• Stretched or vericose veins are under increased
    pressure.
  • Pressure inside the vein exceeds normal tissue
    pressure outside and fluid leaks out puffy
    ankles.
  • If this continues red blood cells leak out as
    well.
  • The immune system activates in part to remove
    iron left by RBCs.
  • Much of the damage to leg tissue is caused by
    immune system activity.
  • If lesions develop venous insufficiency is
    present.
  • CVD may be thought of as an inflammatory disease.

12
  • CVD Immune Cell Cascade with Reflux
  • Image by Marv Miller from CCSVI as the Cause of
    Multiple Sclerosis

Iron
iron
Immune cells
Refluxing blood flow in a varicose vein
Red Blood Cells
13
Paolo Zamboni, MD
  • Professor of Medicine at University of Ferrara,
    Italy.
  • Director of the Vascular Diseases Center.
  • Graduated in 82 as a doctor, then completed a
    general surgery internship through 87. He then
    went on to a fellowship at the Vascular Surgery
    Center at UCSF.
  • He is a prominent researcher in the vascular
    field and the recipient of numerous awards for
    his work.
  • His wife was diagnosed with MS in 1995

14
From Zamboni P. 2006. The Big Idea Iron
dependent inflammation in venous disease and
proposed parallels to MS. J R Soc Med. 2006
Nov99(11)589-93. PMID17082306
15
Do Zambonis ideas have any support in standard
MS literature?
16
Jean Martin Charcot
  • The Father of Neurology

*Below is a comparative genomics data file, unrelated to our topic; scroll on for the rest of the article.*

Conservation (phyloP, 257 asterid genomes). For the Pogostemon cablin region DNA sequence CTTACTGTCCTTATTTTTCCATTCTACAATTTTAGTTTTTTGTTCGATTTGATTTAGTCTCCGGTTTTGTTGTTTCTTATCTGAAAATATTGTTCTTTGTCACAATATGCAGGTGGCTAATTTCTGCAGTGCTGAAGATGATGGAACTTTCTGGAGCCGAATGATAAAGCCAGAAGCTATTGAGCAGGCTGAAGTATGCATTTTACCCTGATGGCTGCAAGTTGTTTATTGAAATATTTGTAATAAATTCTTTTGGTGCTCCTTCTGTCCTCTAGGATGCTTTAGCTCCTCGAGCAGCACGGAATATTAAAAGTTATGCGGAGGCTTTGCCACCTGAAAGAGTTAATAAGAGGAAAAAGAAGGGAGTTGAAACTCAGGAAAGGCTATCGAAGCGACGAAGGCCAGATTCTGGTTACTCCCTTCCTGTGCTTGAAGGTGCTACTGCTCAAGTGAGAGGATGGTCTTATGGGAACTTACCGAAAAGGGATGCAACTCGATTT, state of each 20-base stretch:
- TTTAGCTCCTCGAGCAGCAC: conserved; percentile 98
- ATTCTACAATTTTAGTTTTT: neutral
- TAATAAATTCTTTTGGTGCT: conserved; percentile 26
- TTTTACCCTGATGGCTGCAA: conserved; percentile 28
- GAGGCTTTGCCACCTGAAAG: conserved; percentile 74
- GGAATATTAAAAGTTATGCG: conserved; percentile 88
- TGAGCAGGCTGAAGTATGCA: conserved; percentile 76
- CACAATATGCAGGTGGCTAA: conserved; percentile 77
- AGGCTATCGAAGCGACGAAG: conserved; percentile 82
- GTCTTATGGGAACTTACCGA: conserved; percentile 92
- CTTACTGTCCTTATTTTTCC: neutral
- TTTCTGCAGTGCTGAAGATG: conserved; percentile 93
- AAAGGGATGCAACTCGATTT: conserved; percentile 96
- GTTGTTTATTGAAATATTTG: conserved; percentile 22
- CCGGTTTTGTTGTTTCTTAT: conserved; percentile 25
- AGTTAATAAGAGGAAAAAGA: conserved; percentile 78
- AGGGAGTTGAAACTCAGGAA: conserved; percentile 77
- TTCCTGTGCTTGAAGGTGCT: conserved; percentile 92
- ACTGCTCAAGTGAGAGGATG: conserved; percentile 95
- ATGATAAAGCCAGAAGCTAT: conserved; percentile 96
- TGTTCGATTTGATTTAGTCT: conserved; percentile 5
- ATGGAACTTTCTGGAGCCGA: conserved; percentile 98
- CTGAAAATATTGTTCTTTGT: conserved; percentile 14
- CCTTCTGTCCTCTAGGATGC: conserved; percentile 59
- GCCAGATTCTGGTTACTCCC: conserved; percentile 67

• In the 1860s he documented a case of MS
    including an autopsy of her brain after death.
  • He noted vascular changes and decided they were a
    result of her disease process.

17
Pathology of MS lesion as noted by Jean Martin
Charcot 1863
  • Specific features in the ventricular wall a
    massive lesion can be seen to undulate outwards
    into the cerebral hemisphere it embeds major
    venous blood vessels, attended by uneven widening
    of the perivascular space. (F A Schelling, 2003)

18
Dr. E. Rindfleisch 1863
  • "If one looks carefully at freshly altered parts
    of the white matter ... one perceives already
    with the naked eye a red point or line in the
    middle of each individual focus,.. the lumen of a
    small vessel engorged with blood ... All this
    leads us to search for the primary cause of the
    disease in an alteration of individual vessels
    and their ramifications All vessels running
    inside the foci, but also those which traverse
    the immediately surrounding but still intact
    parenchyma are in a state characteristic of
    chronic inflammation."
  • Comment in Archives of Pathological Anatomy and
    Physiology 186326474-483

19
Tracy J. Putnam MD
  • Dr. Putnam designed many experiments around the
    idea that MS was a vascular disease.
  • One of 20 founding NMSS neurologists.
  • Because of his work, MS was commonly thought to
    be vascular in the 50s.

20
Putnams Experiments
  • He occluded the neck veins in dogs then
    documented the development of lesions in their
    brains.
  • Experimented with blood thinners which provided
    modest improvement in symptoms.
  • Wrote a manual for the NMSS stating MS was
    vascular.
  • Was unable with technology of the time to
    evaluate blood flow in living people but believed
    until the end of his life that MS was vascular.

21
Replication of Putnams work
  • Dow and Burglund. 1942. Vascular pattern of
    lesions of multiple sclerosis. Arch Neurol
    Psychiatry. 194247(1)1-18
  • Zimmerman, H, Netsky, M. 1950. The pathology of
    multiple sclerosis. Res. Publ. Ass. Nerv. Ment.
    Dis. New York 28, 271--312
  • Confirm vascular issues but suggest clots not as
    important as Putnam thought.

22
Related Research in the 50s Vasodilators
  • Brickner R. 1953. Essential precautions in